STRIP OFF IN THE COLD Missing Link is an extremely versatile coated hook link, the Silt version is the first choice colour for many top anglers for winter fishing. Fished over died back weed, a barren silt patch or clear area, Missing Link isn’t invisible but somehow it just looks as if it belongs there. Short combi rigs fished with a Nash Run Bead are particularly effective for tricking cautious winter feeders. Some of our top consultants have been catching well recently by stripping the coating off completely and using the ultra supple inner core combined with a lightweight inline lead.

GET ORGANISED SOFT BOX AND SOFT BOX XL Rummaging through a myriad of small boxes and bags searching for that crucial item can be a real pain, particularly when fingers are cold and time is limited. Being organised is important during those short winter sessions and over nighters, the Soft Box provides a practical and flexible alternative to conventional plastic boxes and ensures that everything is kept to hand. The Soft Box takes up minimal room in a rucksack or carry- all, but the cavernous tardis like capacity can accommodate a comprehensive range of terminal tackle items and ready tied rigs. The larger Soft Box XL also allows for larger items to be stowed away ready for use.

KEY FEATURES • Neoprene soft touch carry handle • External mesh zipped pockets • Dual compartments accessed by central zip • Removable rig board • Compatible with Box Logic storage systems • Maximum flexibility and storage - minimum fuss



Sleep System



Airframe Sleep System 3 Leg Airframe Sleep System 3 Leg Wideboy Airframe Sleep System 4 Leg Airframe Sleep System 4 Leg Wideboy Airframe Sleep System 4 Leg Emperor


Airframe Air Shield Underlay Airframe Air Shroud Airframe Luxury Pillow






Gary Bayes and Nash Tackle’s big money makeover for local charity




rom a stained, unshaven and mop topped baitmaker Nashbait’s Gary Bayes was snipped, clipped and sprayed into a new man to raise over £1300 in his charity makeover. Gary, a renowned carp angling scruff, endured (and perhaps enjoyed?) cosmetic treatments from barber’s scissors to fake tan to his feet being sanded down to help support local Benfleet charity Little Havens Hospice that provides respite care for terminally ill children. Drawing a great crowd of onlookers to cheer him on at Hudson’s Barbers in Rayleigh, Gary was transformed from a fluoro tinted, flavour impregnated figure complete with ingredients in his hair to a handsome tanned and trimmed Gary Barlow lookey-likey, bringing wolf whistles from the assembled ladies. Mark Hudson, responsible for the work with the barber’s scissors said: ‘Gary was a star. I’ve never in 30 years met someone with that amount of hair, not that walks upright anyway,’ he laughed. ‘He had more hair in his ears then I have on my head! and those toe nails must have been a real advantage climbing trees!’ Debbie Payn from ‘Pamper 4 All’ based in Canvey Island had her work cut out with Gary too: ‘Grating the dead skin from Gary’s feet was like grating Parmesan over a bolognaise, and I’m not surprised his toenails made holes in his socks.’ Debbie filed Gary’s nails, soaked the bait dye away then manicured with a glossy varnish and oil finish. The finishing touch for Gary was a lovely dark 16 % sienna x spray tan, with the bait guru just in his boxers. ‘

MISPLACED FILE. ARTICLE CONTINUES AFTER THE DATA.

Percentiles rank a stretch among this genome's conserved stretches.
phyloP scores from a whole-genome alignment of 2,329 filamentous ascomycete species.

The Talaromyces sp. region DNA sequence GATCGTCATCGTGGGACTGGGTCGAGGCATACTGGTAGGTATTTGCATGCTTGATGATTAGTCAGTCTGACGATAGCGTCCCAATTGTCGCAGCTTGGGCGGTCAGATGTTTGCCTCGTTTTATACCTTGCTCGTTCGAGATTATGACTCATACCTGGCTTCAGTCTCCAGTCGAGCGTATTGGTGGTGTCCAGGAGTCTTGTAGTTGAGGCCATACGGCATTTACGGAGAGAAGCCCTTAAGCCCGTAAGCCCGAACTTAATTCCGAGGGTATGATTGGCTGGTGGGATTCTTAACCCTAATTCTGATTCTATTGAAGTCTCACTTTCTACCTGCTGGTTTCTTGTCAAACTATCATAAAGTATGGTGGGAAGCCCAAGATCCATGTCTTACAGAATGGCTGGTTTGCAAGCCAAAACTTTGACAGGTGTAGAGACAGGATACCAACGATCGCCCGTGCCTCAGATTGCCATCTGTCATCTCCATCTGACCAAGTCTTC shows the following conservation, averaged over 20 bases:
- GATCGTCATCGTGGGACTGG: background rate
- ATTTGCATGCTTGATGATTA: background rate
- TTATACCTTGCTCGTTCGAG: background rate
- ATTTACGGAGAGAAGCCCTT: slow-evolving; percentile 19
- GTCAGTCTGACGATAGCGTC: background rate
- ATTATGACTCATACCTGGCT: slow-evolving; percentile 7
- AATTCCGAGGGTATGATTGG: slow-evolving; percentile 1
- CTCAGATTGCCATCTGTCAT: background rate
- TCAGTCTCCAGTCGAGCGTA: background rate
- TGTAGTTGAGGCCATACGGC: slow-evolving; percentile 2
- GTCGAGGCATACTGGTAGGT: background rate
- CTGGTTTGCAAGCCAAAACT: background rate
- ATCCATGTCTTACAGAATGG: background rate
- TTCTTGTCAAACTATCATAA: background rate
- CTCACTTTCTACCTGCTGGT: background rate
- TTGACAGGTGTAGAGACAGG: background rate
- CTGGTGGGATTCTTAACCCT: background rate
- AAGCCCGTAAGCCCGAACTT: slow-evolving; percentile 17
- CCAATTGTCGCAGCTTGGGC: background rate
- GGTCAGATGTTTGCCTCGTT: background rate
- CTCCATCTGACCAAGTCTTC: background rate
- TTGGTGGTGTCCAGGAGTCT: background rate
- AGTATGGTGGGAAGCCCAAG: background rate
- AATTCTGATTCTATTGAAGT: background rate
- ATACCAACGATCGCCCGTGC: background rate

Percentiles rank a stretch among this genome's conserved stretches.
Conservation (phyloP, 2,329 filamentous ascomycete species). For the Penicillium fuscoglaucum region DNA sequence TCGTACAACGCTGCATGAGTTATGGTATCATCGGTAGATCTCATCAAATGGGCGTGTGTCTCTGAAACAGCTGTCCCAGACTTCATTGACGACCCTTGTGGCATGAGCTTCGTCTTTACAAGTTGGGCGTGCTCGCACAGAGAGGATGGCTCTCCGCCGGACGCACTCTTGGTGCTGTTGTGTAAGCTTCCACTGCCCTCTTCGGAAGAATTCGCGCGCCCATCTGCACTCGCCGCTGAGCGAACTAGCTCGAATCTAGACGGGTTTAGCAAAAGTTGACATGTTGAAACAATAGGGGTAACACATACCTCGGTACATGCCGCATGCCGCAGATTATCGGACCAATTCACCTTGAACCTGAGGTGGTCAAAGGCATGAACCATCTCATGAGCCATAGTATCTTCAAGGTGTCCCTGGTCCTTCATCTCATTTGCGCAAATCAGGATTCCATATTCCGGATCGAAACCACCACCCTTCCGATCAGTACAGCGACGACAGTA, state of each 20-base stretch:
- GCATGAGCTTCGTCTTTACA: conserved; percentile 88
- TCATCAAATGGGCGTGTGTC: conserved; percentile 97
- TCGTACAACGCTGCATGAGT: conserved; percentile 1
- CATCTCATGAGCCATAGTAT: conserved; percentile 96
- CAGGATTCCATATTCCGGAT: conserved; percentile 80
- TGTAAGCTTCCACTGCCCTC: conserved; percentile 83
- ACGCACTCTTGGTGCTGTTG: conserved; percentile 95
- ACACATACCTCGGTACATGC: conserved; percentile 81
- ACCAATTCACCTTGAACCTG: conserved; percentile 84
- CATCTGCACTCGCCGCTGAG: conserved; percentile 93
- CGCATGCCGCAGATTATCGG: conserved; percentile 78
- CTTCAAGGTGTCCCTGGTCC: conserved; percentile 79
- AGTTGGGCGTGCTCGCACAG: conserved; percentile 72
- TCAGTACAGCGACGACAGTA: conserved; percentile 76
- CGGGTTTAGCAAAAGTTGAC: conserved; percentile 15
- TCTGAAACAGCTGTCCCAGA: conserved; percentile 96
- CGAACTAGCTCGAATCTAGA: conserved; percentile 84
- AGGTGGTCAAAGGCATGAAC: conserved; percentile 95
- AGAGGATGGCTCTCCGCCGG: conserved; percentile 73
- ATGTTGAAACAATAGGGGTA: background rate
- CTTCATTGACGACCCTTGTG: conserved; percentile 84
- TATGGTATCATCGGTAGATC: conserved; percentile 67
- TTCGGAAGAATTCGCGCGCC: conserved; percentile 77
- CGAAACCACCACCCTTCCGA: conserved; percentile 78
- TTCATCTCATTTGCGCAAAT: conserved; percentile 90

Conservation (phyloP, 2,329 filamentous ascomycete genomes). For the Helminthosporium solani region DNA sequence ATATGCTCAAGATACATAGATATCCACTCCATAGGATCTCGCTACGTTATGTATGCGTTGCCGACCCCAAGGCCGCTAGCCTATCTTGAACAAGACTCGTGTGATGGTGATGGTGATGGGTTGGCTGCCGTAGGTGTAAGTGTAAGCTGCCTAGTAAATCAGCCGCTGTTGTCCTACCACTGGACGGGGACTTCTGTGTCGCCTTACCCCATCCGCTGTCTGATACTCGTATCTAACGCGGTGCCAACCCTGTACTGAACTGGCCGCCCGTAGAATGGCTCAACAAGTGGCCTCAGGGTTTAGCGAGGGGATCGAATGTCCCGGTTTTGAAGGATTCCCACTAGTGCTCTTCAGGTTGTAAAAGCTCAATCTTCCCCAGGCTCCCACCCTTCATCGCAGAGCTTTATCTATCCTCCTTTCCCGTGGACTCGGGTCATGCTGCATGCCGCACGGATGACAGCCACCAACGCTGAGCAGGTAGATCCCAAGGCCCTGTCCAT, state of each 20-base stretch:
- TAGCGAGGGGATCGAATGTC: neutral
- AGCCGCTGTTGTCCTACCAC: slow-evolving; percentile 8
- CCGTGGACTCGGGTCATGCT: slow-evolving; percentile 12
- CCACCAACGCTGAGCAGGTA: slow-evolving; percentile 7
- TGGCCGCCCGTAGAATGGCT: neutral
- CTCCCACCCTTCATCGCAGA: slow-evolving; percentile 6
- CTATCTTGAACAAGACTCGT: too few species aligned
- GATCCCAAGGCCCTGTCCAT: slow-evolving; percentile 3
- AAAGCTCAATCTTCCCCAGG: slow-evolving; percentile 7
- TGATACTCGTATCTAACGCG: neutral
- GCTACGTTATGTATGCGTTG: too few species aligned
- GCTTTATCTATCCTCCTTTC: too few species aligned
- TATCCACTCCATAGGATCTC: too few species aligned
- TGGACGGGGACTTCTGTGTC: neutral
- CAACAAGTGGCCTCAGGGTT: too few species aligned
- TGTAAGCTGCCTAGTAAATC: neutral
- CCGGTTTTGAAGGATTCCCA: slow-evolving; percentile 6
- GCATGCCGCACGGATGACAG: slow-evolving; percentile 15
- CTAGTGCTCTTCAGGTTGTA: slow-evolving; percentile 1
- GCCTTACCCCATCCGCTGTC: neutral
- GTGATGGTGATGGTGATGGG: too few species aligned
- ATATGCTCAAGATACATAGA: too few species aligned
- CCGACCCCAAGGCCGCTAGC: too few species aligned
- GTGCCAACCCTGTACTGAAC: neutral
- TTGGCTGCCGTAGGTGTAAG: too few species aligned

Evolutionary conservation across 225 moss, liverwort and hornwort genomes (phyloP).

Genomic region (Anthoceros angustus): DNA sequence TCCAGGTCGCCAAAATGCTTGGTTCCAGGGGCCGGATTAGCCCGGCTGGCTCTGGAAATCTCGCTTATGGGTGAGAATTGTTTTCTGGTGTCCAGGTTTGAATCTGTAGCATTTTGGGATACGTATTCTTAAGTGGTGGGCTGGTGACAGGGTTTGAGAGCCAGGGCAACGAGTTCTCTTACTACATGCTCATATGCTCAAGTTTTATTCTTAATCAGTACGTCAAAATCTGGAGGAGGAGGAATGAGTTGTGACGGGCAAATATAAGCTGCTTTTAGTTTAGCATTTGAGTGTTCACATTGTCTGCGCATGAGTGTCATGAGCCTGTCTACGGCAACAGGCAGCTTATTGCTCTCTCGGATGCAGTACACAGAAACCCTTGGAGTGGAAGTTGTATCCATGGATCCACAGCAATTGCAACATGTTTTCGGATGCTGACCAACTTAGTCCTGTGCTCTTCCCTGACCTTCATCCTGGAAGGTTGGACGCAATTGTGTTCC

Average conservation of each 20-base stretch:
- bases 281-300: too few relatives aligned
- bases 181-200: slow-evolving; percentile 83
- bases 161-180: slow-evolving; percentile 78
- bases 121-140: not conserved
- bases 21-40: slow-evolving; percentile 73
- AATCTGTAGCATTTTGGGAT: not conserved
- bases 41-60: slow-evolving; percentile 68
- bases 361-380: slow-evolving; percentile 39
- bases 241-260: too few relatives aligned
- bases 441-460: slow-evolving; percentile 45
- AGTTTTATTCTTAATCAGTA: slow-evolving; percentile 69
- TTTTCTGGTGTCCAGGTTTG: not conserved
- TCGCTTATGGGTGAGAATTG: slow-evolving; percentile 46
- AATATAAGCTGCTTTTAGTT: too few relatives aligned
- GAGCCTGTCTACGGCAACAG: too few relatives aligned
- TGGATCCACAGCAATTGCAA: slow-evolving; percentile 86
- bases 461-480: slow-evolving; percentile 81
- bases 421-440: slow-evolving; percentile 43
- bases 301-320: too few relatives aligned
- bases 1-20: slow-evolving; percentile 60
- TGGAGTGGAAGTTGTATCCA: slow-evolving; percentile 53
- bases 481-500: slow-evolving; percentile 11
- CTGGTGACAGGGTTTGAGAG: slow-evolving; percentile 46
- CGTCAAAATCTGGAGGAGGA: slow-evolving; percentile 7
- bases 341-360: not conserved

‘The end result looked like Gary had been to Barbados for a fortnight. Gary was an excellent model and although I faced over grown toenails, stained hands and a fisherman in his undies I would do it at the drop of a hat any time for such a great cause,’ said Debbie. ‘Please, please, please donate if you can.’

‘It was a fantastic way to fundraise for the seriously ill children we look after. Whether we care for a child for years, months, weeks or even just hours, we make a real difference, but this wouldn’t be possible without the support of businesses like Nash Tackle. So on behalf of all of our children and families, thank you!’

Little Havens Corporate Fundraiser Lydia Plews commented, ‘A huge crowd from Nash Tackle turned up to cheer Gary on and we think he looks amazing after his makeover.

Little Havens is one of only a few dedicated Children's Hospices in the UK offering respite breaks, symptom control and end-of-life care to youngsters not expected to reach adulthood. Registered Charity Number 1022119 NASH E-ZINE




A BIG THANKYOU TO EVERYONE THAT WAS INVOLVED! ESPECIALLY TO HUDSONS BARBERS OF RAYLIEGH AND PAMPER 4 ALL IN CANVEY ISLAND. You can see more pictures and video footage of Gary’s transformation at: Donations can still be made at:



NEW COMBI-LINK With terminal tackle, no company can afford to stand still, our philosophy is simple, if we’re not continually testing and developing new ideas we’ll simply be going backwards. There’s been some intensive development work going on at HQ over the last year which is producing some exciting new products for the TT range. The soon to be released Combi-Link is just one of several new innovative products in the pipeline, the new coated braid comes in a range of breaking strains and well researched low viz no spook colours. Combi-Link has become an instant ‘tackle box essential’ for the lucky few involved in the development programme and I wouldn’t mind betting it will for you too.